The National Association of Home Builders (NAHB) has released its Special Study for Housing Economics results, highlighting the 2020 annual census of who makes up its members. Results showed that today’s average NAHB builder member is a small business owner with medians of five housing starts, five payroll employees and $2.6 million in gross revenue.
Type of Builder
As of this latest census, NAHB totals 37,595 builder members, accounting for about one-third of NAHB’s total membership. Of the builder members, 62.5% are single-family builders, 22.4% are residential remodelers, 4.7% are land developers, 4.6% are commercial builders and 4.2% are multifamily builders. Less than 2% of builder members are commercial remodelers or involved in manufacturing modular/panelized/log homes. This composition does not show a significant change when compared to 2019.
Dollar Volume of Business
According to the study, most NAHB builder members tend to be small businesses. The median annual business volume was $2.6 million, the same as 2019. In the 2020 census, 17% of builder members reported a dollar volume of less than $500,000; 16% reported between $500,000 and $999,999; 41% between $1 million and $4.9 million; 11% between $5 million and $9.9 million; 4% between $10 million and $14.9 million; and 9% reported their dollar volume at $15 million or more. One percent of builder members reported no business activity in 2020.
Builder members started an average of 41 housing units in 2020 (26.3 single-family units and 14.7 multifamily units), but the median number of housing starts was five. The average was skewed by a small number of very large builders and is higher than the first year of the current incarnation of NAHB’s member census in 2008 (30 units), but is down from the average for 2018 (51.5 units). The 2020 census showed that 6% of builder members started zero units, 9% started 1 unit, 21% started 2 to 3 units, 15% started 4 to 5 units, 16% started 6 to 10 units, 14% started 11 to 25 units, 10% started 26 to 99 units, 6% started 100 to 499 units and 2% started 500 units or more.
Because they frequently rely on subcontractors and are primarily small businesses themselves, many builders do not have a long payroll. In the 2020 member census, builder members reported a median of just five employees, including those working both construction and non-construction jobs. The median number of payroll employees was significantly higher for manufacturers of modular/panelized/log homes (20), compared to three among land developers, four among single-family builders, four among residential remodelers, seven among commercial remodelers and 10 among multifamily builders and commercial builders.
The average number of employees was considerably higher (15.6 employees: 8.2 construction and 7.4 non-construction workers), but this number is skewed by a small number of very large builders. Thus, the median is most likely a better representation of the typical builder member.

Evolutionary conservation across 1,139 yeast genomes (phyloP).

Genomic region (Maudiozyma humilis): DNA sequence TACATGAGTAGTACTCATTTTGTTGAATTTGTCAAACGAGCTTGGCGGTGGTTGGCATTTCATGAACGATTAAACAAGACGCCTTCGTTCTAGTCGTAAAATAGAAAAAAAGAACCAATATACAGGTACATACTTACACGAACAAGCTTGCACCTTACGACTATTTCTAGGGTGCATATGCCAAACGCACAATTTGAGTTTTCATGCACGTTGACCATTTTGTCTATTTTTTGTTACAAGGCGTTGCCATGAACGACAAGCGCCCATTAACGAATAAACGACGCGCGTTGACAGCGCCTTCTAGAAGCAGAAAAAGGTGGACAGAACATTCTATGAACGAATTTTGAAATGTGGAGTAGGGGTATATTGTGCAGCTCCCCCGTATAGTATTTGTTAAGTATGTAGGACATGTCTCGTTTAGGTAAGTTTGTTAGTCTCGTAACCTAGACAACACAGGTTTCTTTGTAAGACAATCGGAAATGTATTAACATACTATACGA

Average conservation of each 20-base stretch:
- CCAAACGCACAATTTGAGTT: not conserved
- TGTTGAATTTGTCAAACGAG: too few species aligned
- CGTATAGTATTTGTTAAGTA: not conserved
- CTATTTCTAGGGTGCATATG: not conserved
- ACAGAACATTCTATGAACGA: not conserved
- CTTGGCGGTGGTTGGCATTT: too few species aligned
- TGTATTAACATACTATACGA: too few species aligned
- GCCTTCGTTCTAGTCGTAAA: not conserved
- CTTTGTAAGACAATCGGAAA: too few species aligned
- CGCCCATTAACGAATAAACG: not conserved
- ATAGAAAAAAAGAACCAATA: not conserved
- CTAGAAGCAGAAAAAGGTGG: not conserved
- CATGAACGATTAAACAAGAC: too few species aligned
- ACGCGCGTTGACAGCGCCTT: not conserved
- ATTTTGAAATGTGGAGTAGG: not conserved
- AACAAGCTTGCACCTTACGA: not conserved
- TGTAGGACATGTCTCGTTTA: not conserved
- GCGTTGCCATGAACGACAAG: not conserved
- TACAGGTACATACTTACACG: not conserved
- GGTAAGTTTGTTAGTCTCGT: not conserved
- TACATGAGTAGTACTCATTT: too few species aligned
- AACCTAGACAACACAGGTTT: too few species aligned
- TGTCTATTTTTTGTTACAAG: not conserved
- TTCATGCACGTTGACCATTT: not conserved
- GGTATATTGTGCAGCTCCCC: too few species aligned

In 2020, almost all builder members were older than 35 years old, with only 3% under the age of 35; 15% aged 35 to 44 years, 24% aged 45 to 54 years, 33% aged 55 to 64 years, and 24% aged 65 years or older. The average builder member in 2020 was 57 years old, which shows a gradual increase in the median age since 2008 when the median age was 52 years old.
For the third year in a row, 9% of NAHB builder members were women, which is the highest this number has been since the member census’s inception in 2008. This trend is consistent with the share of women in the construction industry overall.
The majority of builder members are white, with 97% of builders identifying themselves as white. One percent identified as Black and less than 0.5% identified as either American Indian, Alaska Native, Asian or Pacific Islander. Three percent of builder members identified as being of Hispanic, Latino or Spanish origin.
As far as education is concerned, 56% of builder members either completed college (42%) or have an advanced graduate degree (14%), 24% have some college education, 7% have career technical training, 11% completed high school and 1% have completed only some high school education. These numbers remain consistent with recent years and the percentage of builder members with a college degree or higher is greater for land developers (75%) and multifamily builders (73%) than it is for commercial builders (45%) and residential remodelers (48%).
Tenure as an NAHB Member
Builder members have NAHB members for an average of 17 years (median: 15 years). This is slightly up from recent years. The average tenure is higher for land developers and multifamily builders (21 and 22 years, respectively), compared to commercial remodelers (12 years), residential remodelers (15 years), commercial builders (16 years), manufacturers of modular/panelized/log homes (16 years) and single-family builders (17 years).